In the method of the present invention shown in FIG. 2, a collimated light beam 200 is directed at the sheet 101 as before. The microscope is replaced by a flat reflective surface 202 which causes rays of light 203a, 203b, 203c, 203d from adjacent lenticules to be reflected back toward the curved surfaces of the adjacent lenticules in lenticular sheet 101 on paths which are at angles symmetric about normals 205a, 205b, 205c, 205d to the reflective surface. The reflective surface is made parallel to back side 101b by means of fixturing (that is, something to hold the reflective surface in place) and spaced therefrom by an amount sufficient equal to the spacing, if any, of the composite image from the back side 101b (such as allowing for adhesive thickness and optical field curvature of the lenticule, as well as the thickness of any transparent spacer between the image and the lens sheet). If the reflective surface 202 has been located in this fashion at the focal plane of the lenticules, the rays will again be refracted to a nominally parallel beam condition except when errors in the curved surfaces of the lenticules or variations in the refractive index of the sheet material occur. If these errors exist, the rays emerging 204a, 204b, 204c, 204d from the lenticular sheet following this reflection and refraction will not be exactly parallel to each other, but either fanning out in a converging or diverging fashion.
It is possible to evaluate such an emerging beam by autocollimator techniques long known in the art of optical meteorology. In this case a resolution target is converted to the input collimated beam by an optical collimator lens and the reflected/returned beam is intercepted by the same lens and directed to an eyepiece for visual assessment of the resolution target image, or to a sensor for electronic assessment of the modulation transfer function. However, the image resolution evaluated by this method does not predict the functional characteristics of the lenticular sheet which is to project minute lines of a recorded image into discrete collimated paths.
The purpose of the lenticular sheet is to assure that the information visible at a given viewing location comes from only one line for each lenticule in the composite image. FIG. 3 illustrates what will happen when the thickness of the lenticular sheet 101 is incorrect (in the case of FIG. 3, sheet 101 is too thin). In FIG. 3 (wherein incoming light paths are designated by 300i, 300ii) the information from line 307 traveling along paths 307i and 307ii is superimposed by part of the light from line 306 traveling along the paths 306i and 306iii, respectively because 306iii and 307ii are parallel (whereas paths 306iii and 306iv are diverging). This condition is called ghosting. The effect of ghosting is to reduce the purity of the color seen over the full lateral aperture of any lenticule.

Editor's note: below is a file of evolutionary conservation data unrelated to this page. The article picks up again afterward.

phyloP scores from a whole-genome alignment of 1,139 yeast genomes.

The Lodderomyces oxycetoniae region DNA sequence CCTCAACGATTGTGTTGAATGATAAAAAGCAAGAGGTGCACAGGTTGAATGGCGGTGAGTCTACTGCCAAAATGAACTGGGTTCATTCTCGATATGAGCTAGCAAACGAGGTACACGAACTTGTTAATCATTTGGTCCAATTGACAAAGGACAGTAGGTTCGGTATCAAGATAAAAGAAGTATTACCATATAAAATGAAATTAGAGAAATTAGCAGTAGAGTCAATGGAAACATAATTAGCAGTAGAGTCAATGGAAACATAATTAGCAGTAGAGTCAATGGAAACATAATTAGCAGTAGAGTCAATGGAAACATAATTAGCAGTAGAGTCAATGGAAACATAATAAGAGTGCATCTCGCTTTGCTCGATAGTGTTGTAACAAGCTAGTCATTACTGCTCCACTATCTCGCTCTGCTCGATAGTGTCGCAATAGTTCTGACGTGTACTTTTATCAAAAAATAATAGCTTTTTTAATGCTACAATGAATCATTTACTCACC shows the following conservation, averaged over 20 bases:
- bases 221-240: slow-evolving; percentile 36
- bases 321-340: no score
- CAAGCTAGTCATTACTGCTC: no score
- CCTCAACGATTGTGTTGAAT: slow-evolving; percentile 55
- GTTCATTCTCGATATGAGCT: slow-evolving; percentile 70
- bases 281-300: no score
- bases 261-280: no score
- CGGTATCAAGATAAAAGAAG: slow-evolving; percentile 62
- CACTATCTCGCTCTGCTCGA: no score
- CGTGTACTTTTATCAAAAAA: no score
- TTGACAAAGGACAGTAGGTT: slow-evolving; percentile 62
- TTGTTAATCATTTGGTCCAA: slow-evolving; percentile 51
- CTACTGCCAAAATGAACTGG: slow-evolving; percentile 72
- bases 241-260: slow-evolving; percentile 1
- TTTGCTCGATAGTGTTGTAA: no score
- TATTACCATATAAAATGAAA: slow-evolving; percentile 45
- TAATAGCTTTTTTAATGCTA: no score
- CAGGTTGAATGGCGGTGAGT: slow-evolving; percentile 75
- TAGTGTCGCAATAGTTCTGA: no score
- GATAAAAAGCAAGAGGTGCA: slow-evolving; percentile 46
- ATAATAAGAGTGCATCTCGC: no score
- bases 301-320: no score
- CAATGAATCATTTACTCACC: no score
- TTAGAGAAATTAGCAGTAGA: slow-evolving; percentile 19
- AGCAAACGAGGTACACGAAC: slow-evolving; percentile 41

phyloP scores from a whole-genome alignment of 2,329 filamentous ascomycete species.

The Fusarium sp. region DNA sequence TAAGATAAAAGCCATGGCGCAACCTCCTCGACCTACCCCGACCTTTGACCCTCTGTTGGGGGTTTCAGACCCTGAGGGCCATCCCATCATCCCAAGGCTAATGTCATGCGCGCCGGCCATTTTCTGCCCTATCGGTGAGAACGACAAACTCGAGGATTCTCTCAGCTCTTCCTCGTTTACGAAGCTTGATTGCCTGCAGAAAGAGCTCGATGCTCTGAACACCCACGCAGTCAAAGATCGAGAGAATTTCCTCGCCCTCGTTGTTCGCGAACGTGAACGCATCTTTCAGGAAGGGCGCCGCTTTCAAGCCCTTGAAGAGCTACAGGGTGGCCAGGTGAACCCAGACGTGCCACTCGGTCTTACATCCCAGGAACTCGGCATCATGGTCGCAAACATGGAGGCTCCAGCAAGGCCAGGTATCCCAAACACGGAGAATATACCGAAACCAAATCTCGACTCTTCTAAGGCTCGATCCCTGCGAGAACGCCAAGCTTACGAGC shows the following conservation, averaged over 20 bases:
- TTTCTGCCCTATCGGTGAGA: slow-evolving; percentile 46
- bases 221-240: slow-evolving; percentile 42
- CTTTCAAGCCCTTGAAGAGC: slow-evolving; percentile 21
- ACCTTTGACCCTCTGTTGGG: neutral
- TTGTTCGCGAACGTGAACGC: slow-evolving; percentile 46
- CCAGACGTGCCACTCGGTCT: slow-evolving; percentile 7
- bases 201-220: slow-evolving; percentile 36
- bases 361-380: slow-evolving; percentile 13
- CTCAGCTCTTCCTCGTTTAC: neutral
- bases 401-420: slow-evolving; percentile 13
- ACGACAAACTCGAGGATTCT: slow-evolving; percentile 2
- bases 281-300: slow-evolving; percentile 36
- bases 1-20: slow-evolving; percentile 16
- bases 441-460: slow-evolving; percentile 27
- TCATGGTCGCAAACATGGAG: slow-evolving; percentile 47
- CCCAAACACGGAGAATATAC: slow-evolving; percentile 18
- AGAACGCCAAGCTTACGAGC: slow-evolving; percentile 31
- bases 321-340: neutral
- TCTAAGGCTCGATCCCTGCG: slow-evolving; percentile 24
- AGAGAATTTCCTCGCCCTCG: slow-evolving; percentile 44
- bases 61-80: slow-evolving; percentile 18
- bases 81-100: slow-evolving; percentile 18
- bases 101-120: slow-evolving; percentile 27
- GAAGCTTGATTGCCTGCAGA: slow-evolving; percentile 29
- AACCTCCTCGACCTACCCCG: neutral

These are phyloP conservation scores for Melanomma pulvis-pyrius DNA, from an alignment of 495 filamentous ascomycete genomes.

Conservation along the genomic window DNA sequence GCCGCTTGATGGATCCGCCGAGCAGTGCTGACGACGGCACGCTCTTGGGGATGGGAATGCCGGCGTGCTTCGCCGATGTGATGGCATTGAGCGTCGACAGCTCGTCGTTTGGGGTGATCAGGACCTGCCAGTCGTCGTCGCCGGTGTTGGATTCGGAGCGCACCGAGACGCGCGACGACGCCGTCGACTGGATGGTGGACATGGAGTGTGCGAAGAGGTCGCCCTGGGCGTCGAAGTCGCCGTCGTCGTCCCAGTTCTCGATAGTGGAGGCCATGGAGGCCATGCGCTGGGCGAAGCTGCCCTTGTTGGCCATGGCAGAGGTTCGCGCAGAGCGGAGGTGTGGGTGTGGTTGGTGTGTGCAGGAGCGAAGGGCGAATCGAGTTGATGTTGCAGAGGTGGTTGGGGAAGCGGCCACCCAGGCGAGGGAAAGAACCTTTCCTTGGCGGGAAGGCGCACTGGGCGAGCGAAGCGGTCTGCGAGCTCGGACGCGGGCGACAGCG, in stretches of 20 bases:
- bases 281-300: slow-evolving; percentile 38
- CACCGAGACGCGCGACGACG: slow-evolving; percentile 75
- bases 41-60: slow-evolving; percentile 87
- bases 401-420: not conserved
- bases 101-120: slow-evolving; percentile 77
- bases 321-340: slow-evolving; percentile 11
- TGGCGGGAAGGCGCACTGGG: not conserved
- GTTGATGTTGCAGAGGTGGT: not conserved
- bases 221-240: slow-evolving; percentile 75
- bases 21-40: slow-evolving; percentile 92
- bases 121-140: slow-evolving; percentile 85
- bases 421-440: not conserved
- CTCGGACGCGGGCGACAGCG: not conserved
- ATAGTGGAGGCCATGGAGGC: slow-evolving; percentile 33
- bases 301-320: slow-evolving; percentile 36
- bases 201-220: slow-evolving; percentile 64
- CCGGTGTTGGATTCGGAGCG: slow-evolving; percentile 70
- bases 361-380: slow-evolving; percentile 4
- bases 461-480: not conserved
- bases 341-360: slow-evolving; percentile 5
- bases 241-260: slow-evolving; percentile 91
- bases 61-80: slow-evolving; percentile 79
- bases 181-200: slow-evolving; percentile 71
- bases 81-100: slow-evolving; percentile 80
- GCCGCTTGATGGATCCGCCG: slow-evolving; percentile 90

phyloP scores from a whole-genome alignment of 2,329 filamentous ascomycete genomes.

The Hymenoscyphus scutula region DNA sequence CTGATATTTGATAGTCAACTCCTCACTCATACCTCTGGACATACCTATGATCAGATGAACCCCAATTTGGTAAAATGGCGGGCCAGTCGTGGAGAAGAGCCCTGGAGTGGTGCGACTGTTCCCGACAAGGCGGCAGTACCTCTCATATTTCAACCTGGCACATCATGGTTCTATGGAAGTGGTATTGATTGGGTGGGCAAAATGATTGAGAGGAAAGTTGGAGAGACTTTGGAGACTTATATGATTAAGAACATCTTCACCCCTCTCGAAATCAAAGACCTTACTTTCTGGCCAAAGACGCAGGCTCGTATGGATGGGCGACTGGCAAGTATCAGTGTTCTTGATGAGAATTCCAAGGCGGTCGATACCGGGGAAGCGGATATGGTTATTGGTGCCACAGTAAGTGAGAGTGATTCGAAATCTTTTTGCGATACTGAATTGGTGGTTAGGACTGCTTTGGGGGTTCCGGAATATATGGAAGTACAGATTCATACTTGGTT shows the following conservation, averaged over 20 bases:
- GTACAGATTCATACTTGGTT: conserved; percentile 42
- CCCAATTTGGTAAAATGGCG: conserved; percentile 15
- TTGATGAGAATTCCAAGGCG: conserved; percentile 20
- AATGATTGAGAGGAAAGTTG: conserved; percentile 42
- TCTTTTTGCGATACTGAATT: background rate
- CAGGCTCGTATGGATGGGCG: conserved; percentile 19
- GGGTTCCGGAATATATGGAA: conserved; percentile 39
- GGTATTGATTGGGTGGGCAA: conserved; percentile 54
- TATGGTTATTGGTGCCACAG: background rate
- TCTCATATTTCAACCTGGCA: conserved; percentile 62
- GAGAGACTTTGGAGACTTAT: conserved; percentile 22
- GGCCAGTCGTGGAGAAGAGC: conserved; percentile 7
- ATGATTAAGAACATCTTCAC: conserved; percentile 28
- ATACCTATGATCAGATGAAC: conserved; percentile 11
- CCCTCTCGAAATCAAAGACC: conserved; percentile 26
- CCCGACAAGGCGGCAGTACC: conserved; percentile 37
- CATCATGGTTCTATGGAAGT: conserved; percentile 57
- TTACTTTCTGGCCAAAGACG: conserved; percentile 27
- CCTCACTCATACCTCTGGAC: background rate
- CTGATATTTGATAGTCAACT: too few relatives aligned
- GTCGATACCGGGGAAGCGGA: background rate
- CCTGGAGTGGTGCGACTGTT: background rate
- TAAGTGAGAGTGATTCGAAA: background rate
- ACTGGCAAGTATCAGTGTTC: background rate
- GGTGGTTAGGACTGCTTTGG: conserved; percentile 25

In the embodiment shown in FIG. 4, the collimated beam 404 is provided by a helium-neon type laser 400, but any wavelength laser will suffice with an appropriate sensor. Beam 404 preferably has a width at least equal to or greater than the lenticular pitch and, as shown in FIG. 4 may have a width equal to several times that of the lenticular pitch. A planar reflector 402 is located behind and parallel to the back surface 101b and held there by suitable mechanical means. The back side 101b of the lenticular sheet 101 is oriented so that its lenticule axes extend in a vertical direction as viewed in FIG. 4. The reflected beam 405 produces an observed pattern 406 on a screen 407. Screen 407 may be planar as shown, or may be curved laterally in a cylindrical manner (concave side facing lens sheet 101) about the interception of the laser beam 400 with lenticular sheet 101. The collimated light from laser 400 is directed within a plane normal to the sheet and parallel to the axes of the lenticules. The center of observed pattern 406 will be found to coincide with the interception of this plane and screen 407. The width of the pattern on screen 407 can serve as a quality parameter which can be compared with a corresponding reference parameter. From the foregoing discussion, a "perfect" pattern would be a spot equal in width to that of the input beam 404 (the value of such width serving as a reference parameter). However, due to errors in the lenticular sheet thickness and lenticule radius of curvature, the pattern will typically spread out laterally (in this illustration, horizontally). Alternatively, rather than measuring a width of pattern 406 when sheet 101 is held still, sheet 101 can be pivoted over a fixed angle in the direction of arrows 409 about a central axis 408 of the sheet. The data from the arrangement of FIG. 4 is particularly useful in assessing whether the thickness of lens sheet 101 is correct. Once pattern 406 has been evaluated (in particular, when the pattern width has been minimized) at one location on sheet 101, sheet 101 can be relocated while reflector 402 is held a fixed distance from sheet 101, so that light from laser 400 strikes a different part of sheet 101. Multiple locations on sheet 101 can be tested in this way as a measure of uniformity of sheet 101. Alternatively, rather than moving sheet 101, the components of FIG. 4 other than sheet 101 can be moved as a unit to obtain the effect of testing multiple locations on sheet 101 for uniformity of lens sheet thickness.